Sheldon Richardson grateful for Defensive Rookie of Year honors

NFL: New York Jets at Miami Dolphins

Corey Griffin, TheJetsBlog.com

NEW YORK – Warren Sapp has never been shy about being outspoken. After Saturday night, perhaps he’ll be a little more careful with his words.

Days after Sapp was highly critical of Sheldon Richardson, the Jets defensive tackle was named the 2013 Associated Press Defensive Rookie of the Year.

Sheldon Richardson“I was surprised,” Richardson said of winning the award. “Kiko (Alonso), Tyrann (Mathieu) had great outstanding rookie years. It was a toss-up to me.”

Hours before he was given the award, Richardson said he “laughed” the first time he heard Sapp’s remarks.

“He had a lot to say about me at the combine, too, so I just brush it off,” Richardson said on the NFL Honors red carpet. “There’s no point in paying attention to it. It’s his opinion.”

People are paying attention to Richardson, though. On the same red carpet, Panthers linebacker Luke Kuechly, who was named defensive rookie of the year a season ago, said he thought Richardson should win the award over Alonso.

The former Missouri Tiger wasn’t always so popular. After the Jets drafted Richardson with the No. 13 overall pick in April 2013, Jets fans, and many media members, were perplexed by the move. The Jets had drafted defensive linemen in the first round each of the past two years and were in desperate need of offensive assistance. In a post analyzing the move, I wondered whether Richardson would go down as the defensive line version of Kyle Brady – a reference to the Jets selecting Brady the No. 9 overall pick the spring after 1992 first-round selection Johnny Mitchell had a career year. Barring a drastic change of course, I feel confident saying I was – happily – wrong.

The day after the Jets selected Richardson, Eric Galko from Optimum Scouting, told Brian and I on the podcast that Richardson could end up being one of the best picks in the entire first round – a quick, slashing 300-pounder with the ability to play all over the defensive line. He raved about the Richardson’s potential in a Rex Ryan defense, especially paired with Quinton Coples and Muhammad Wilkerson.

Months later in Cortland, I couldn’t take my eyes off Richardson in practice. In one-on-one drills and exercises that pitted the defensive line against the offensive line, Richardson blew by whichever behemoth attempted to stop him – including Nick Mangold. I was sold. I couldn’t wait to see the kid on the field.

It didn’t take long for the NFL to see the same thing. Only weeks into the season, pundits and fans alike were raving about what Richardson could do in Ryan’s defense.

NFL: Tampa Bay Buccaneers at New York Jets

On Saturday night, Richardson said Ryan had “a lot” to do with his first-year success.

“Just knowing how to put us in a position to make plays,” a smiling Richardson said of his head coach. “And you know, just letting me be me. Not putting shackles on me and my defensive talent.”

The night the Jets drafted Richardson, we had the chance to talk to him for a couple minutes. He was ebullient, overflowing with excitement and energy and flashing an ear-to-ear smile that lit up the room. Brian and I joked about how quickly the pro game would take that out of him, but it never did. Richardson was as joyful Saturday night as he was that Thursday night in April, and I think that’s as much a part of his success as his talent or his coaching.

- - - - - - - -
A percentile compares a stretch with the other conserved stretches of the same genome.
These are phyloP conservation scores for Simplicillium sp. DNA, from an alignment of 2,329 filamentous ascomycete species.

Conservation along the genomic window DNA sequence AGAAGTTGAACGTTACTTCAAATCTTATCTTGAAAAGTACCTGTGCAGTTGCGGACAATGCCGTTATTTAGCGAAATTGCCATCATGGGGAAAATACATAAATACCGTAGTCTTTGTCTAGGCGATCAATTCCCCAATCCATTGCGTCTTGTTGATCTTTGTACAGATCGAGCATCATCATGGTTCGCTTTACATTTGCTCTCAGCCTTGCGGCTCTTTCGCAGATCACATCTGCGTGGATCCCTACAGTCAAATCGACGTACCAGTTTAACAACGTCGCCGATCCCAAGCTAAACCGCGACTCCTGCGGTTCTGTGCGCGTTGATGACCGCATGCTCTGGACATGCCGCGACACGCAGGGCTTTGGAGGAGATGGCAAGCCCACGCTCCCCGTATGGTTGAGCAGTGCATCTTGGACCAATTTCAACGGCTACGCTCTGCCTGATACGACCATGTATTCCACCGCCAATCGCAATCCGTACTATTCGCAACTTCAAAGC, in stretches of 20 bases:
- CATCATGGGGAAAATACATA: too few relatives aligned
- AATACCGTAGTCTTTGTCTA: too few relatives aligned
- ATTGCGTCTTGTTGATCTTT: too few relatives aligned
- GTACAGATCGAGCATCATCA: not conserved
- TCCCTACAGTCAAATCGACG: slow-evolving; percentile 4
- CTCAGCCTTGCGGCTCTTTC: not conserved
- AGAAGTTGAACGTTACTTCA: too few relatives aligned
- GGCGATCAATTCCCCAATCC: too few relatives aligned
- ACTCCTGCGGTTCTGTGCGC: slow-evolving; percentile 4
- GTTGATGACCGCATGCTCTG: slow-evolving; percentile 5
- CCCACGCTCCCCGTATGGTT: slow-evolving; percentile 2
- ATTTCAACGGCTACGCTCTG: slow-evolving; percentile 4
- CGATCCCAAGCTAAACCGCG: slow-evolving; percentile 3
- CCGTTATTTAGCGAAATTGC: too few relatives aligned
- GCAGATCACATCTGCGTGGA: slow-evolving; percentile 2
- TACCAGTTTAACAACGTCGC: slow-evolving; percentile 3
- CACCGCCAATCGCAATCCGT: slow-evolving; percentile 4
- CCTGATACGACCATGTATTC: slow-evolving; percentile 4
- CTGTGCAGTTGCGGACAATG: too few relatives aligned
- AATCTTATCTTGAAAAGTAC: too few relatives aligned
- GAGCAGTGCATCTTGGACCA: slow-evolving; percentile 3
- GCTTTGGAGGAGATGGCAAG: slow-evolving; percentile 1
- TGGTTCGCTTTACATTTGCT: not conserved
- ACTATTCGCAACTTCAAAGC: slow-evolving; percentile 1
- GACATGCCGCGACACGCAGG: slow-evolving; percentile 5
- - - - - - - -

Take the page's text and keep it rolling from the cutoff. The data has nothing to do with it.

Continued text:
Always one to crack wise, Richardson was asked Saturday night about the possibility of winning both rookie of the year awards thanks to his late-season work on offense.

“Eddie Lacy beat me out there,” Richardson joked. “He had a few more touchdowns than I did.”

Richardson doesn’t forget what people say about him, but he doesn’t let it affect him.

Asked Saturday what Sapp would think of Richardson’s award, Richardson again flashed that smile and laughed.

“I have no idea. I really don’t care at the moment.”

Hilarious and true. He doesn’t care – but he won’t forget. If anything, Sapp’s comments will just serve as fuel for Richardson in 2014, much like Wilkerson’s back-to-back Pro Bowl snubs fuel him – a scary thought for offensive lines around the league.

Just think about Richardson with a season under his belt and a full offseason to grow in Ryan’s system. Maybe by then, Sapp will have learned what the rest of us already know.


Corey works for NBCSports.com as an editor and can be reached at @cgriffin415 on Twitter.


11 comments
Zartan
Zartan

Dude reminds me of those big dogs with the water jugs strapped around its neck ( snow huskies maybe).

Jeff E. Guy
Jeff E. Guy

This doesn't bode well for Richardson's long-term tenure with the team. He joins Erik McMillan, Hugh Douglas and Jonathan VIlma as Jets with DROY honors. None of those other players lasted very long in Green and White. 

RFortune
RFortune

Sapps an ahole his comments are worthless he really got under my skin since his public accusations of Shockey for the Saints scandal, true or not. I like how they panned out to him when he won the award haha

harvlis
harvlis

Plenty more awards to come.  Boss Hog is going to become a household name.  Can't wait to see what this guy does, next season. 

frustjetfn
frustjetfn

@BrendanTks for post of Sheldon.

bob
bob

@Brendan



Ha ha... Ya know what?   He reminds me of Michael Strahan..Oh wait a minute Sapp don't like Strahan either...

frustjetfn
frustjetfn

@bob @BrendanLet's keep Strahan comments off this  blog since Mike's oft cited claim to fame is the sack record he stole from the Jets Gastineau with the over-the-top help of Farve.

Don't know if old MS cares, but if I got a tainted award, I may let others talk about it but I'd keep quiet and let it pass. Like Gastineau or not, he earned the sack recognition fairly: Strahan didn't.